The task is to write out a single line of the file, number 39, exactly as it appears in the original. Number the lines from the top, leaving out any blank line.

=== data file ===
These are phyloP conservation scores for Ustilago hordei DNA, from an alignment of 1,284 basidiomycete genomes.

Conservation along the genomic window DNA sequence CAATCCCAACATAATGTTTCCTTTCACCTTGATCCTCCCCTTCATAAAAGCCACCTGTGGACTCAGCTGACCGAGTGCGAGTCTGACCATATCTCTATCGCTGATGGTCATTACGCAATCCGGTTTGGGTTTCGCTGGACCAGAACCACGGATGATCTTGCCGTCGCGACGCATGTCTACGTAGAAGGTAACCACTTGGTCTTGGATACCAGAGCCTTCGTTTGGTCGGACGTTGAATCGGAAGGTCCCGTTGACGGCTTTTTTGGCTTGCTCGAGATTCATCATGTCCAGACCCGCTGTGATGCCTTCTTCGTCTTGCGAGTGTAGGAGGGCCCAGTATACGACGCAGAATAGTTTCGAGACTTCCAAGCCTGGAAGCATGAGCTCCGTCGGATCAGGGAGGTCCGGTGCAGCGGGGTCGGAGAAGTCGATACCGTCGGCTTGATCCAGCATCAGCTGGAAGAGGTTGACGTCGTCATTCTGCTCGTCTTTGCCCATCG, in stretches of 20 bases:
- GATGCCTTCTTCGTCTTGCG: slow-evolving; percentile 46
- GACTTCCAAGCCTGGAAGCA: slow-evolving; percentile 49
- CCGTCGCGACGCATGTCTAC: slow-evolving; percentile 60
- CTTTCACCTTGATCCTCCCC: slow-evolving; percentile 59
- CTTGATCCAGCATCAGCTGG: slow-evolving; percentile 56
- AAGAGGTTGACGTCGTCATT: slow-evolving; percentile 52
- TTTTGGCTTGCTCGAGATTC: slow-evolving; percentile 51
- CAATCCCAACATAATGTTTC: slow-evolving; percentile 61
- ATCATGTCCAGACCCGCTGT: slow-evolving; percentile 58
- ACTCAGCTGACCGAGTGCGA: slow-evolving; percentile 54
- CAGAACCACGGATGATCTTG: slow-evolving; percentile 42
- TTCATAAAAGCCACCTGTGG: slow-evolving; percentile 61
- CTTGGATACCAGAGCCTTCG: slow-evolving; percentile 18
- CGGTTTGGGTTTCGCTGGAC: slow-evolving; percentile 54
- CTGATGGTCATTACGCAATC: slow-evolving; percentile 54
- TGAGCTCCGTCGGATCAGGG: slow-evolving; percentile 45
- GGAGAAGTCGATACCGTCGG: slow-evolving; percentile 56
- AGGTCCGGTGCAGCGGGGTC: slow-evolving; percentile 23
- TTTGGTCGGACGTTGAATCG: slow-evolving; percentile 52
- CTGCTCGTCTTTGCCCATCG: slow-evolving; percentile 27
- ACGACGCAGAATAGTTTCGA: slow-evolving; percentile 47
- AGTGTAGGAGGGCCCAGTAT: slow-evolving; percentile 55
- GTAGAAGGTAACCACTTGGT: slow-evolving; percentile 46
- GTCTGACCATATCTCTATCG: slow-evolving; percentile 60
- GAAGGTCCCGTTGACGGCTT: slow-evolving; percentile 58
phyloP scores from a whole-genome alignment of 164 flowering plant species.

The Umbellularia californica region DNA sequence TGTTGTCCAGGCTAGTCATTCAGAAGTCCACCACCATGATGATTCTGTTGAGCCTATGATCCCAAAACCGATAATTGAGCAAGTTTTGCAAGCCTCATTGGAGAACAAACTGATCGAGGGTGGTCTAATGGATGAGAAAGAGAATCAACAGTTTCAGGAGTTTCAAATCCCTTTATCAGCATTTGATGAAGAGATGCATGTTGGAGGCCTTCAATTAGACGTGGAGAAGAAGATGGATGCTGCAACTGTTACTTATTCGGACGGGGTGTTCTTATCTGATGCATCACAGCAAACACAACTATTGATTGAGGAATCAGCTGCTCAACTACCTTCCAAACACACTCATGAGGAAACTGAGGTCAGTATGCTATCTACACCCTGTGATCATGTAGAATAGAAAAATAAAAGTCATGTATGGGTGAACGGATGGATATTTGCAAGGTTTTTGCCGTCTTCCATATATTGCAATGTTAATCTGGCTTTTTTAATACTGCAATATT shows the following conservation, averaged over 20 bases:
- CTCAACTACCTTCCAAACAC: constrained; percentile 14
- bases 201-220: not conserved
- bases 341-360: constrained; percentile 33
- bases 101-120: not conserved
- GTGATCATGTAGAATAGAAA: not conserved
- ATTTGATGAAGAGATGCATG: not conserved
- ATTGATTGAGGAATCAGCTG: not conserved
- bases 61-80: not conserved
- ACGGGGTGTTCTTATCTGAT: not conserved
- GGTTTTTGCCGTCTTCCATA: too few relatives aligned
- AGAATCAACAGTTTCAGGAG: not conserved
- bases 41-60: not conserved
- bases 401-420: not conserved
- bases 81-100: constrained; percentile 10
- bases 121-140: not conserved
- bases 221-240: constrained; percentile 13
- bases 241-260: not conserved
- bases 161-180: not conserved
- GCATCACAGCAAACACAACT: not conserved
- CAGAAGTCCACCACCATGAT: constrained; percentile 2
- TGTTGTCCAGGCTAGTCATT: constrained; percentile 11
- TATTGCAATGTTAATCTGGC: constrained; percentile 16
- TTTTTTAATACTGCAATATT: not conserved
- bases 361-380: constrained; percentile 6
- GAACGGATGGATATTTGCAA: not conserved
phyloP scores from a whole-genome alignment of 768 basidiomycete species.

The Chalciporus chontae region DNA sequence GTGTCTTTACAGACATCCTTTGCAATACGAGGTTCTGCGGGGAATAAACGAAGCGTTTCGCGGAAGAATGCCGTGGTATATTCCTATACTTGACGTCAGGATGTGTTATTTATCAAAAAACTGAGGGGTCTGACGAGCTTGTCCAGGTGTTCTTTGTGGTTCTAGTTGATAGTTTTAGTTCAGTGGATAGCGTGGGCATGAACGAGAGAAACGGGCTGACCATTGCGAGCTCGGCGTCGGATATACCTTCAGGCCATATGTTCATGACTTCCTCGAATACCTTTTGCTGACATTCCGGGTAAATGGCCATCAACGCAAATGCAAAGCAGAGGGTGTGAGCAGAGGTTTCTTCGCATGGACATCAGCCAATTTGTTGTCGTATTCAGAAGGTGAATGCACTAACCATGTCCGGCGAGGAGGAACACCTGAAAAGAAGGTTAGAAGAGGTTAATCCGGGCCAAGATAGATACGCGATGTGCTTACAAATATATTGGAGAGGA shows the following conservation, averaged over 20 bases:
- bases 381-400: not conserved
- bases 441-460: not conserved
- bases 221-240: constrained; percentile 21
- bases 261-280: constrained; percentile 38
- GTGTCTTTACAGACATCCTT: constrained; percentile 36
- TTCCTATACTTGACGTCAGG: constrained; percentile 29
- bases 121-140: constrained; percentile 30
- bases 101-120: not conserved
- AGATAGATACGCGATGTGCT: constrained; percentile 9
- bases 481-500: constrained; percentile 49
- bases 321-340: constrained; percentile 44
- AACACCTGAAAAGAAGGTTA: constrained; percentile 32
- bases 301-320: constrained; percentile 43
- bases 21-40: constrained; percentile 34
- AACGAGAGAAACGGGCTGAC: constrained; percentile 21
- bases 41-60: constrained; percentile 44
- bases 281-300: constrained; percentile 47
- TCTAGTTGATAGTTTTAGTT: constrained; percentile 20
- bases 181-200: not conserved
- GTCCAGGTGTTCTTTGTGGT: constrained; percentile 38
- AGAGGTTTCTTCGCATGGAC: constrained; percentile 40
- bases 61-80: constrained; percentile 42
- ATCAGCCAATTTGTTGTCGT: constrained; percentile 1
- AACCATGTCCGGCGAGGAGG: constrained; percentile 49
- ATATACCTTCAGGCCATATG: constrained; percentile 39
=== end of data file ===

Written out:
- GGTTTTTGCCGTCTTCCATA: too few relatives aligned